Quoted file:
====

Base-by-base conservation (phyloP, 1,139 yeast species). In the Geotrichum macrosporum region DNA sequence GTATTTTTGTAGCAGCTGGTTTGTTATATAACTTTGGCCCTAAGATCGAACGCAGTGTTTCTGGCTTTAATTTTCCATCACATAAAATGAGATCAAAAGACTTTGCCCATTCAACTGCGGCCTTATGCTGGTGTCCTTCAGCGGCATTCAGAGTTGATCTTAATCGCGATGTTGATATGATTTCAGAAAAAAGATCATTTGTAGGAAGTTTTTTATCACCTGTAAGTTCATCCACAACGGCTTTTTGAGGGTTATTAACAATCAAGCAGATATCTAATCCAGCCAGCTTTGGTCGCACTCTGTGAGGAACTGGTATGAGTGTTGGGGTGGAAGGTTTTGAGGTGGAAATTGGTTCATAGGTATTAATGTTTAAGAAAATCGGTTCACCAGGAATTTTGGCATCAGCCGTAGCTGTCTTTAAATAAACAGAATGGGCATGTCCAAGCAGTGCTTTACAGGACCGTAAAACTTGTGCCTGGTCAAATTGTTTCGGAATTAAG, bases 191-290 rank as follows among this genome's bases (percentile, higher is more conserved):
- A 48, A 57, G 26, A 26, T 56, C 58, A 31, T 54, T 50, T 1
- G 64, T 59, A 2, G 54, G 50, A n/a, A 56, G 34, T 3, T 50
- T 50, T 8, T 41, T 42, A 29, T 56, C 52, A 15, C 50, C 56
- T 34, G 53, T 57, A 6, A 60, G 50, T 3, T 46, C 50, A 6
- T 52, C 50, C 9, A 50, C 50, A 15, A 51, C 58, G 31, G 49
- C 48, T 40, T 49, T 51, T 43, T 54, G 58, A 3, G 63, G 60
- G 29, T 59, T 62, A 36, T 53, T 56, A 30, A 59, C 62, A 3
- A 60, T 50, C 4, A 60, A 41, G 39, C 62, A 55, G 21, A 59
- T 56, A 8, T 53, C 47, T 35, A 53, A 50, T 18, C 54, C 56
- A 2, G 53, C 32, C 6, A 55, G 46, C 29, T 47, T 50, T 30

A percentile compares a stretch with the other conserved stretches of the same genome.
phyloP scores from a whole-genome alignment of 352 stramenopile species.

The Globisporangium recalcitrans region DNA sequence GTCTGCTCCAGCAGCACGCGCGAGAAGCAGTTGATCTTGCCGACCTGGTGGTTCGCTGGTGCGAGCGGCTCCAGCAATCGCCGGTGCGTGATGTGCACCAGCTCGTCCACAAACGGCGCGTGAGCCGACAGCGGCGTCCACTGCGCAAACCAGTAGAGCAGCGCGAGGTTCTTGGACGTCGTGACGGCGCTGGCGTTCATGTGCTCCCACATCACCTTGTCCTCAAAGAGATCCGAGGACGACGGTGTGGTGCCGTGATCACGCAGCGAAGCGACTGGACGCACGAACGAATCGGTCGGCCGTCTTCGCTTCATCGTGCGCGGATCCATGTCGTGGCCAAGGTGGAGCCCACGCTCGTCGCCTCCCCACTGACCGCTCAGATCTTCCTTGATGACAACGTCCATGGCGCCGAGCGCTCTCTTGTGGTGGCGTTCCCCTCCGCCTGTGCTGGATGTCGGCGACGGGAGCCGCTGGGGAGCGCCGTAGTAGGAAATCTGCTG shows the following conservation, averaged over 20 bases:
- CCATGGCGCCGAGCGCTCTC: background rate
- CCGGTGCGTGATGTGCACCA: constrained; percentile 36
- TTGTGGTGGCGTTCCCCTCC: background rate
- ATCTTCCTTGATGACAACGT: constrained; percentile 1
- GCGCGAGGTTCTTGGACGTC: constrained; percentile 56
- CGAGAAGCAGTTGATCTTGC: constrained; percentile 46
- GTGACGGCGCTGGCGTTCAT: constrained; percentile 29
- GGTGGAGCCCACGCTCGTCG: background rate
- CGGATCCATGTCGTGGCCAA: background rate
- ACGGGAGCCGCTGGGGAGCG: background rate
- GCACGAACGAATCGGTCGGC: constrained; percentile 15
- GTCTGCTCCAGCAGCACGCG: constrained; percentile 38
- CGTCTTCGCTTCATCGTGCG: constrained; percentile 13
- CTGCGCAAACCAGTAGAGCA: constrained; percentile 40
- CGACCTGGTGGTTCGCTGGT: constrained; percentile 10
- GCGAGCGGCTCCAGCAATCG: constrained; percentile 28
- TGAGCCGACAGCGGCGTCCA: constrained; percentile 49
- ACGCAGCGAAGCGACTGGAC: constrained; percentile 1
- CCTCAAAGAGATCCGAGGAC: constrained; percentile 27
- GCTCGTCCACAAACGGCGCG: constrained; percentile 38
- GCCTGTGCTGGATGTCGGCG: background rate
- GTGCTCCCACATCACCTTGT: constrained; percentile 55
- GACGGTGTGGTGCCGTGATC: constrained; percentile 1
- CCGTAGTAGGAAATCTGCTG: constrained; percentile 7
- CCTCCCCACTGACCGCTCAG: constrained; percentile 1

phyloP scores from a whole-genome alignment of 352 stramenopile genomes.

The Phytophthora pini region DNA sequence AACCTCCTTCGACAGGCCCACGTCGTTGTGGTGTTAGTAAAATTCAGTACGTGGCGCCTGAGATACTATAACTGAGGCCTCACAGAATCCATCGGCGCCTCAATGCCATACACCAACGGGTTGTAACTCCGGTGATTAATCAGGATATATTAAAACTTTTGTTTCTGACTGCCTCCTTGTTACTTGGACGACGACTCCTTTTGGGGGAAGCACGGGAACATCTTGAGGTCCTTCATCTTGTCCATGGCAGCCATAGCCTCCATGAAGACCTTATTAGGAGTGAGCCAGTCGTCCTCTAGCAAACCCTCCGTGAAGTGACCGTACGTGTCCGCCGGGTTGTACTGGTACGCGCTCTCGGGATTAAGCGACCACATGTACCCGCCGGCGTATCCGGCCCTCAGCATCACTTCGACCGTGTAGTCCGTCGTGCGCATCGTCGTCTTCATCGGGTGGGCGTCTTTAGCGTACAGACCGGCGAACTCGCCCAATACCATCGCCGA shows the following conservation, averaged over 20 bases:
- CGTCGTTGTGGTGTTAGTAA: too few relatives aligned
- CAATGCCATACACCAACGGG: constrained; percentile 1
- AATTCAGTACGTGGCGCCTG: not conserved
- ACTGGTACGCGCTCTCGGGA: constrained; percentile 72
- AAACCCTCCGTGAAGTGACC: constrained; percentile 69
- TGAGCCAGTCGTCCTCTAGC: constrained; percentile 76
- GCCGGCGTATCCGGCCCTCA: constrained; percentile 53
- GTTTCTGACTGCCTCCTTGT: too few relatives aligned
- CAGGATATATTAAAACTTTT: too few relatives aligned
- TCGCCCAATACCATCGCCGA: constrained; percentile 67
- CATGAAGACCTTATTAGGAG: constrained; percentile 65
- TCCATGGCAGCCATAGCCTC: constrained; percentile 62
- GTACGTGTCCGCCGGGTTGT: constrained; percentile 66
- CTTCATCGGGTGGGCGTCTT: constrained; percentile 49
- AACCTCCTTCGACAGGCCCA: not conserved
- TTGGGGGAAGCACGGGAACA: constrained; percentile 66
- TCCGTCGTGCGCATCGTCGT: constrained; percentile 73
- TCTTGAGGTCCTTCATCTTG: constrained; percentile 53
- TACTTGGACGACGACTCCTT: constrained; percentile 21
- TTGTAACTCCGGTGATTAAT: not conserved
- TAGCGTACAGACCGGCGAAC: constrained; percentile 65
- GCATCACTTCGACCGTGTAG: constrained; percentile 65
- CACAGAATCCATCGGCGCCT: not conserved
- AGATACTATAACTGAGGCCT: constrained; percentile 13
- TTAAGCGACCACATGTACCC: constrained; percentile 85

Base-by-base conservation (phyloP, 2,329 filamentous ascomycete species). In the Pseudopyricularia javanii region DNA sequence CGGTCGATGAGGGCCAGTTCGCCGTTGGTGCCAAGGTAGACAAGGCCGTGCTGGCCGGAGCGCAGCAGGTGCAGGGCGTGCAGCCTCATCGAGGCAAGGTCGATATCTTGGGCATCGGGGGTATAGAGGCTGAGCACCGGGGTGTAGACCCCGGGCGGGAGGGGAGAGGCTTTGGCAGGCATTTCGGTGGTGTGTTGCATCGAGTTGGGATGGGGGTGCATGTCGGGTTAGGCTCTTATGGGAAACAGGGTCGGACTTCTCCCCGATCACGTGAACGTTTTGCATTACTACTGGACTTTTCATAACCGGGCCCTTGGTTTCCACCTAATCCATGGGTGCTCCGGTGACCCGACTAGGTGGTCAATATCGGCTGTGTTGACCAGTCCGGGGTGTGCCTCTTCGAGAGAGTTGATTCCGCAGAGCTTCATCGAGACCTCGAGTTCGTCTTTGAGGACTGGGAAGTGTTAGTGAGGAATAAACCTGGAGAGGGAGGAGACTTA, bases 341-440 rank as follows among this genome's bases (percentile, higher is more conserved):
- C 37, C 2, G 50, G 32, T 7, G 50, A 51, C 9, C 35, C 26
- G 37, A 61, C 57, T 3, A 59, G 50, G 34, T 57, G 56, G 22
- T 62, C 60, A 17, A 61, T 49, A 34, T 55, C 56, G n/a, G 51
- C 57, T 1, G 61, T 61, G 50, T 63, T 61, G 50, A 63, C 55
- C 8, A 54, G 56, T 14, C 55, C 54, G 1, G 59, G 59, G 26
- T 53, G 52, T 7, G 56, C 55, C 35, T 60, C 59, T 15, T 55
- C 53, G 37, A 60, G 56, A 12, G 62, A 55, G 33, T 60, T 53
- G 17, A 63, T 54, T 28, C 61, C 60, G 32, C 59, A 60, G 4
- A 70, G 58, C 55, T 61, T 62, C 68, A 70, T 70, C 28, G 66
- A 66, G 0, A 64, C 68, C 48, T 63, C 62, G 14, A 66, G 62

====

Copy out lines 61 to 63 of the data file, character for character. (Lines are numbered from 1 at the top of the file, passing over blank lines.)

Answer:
- TTGTAACTCCGGTGATTAAT: not conserved
- TAGCGTACAGACCGGCGAAC: constrained; percentile 65
- GCATCACTTCGACCGTGTAG: constrained; percentile 65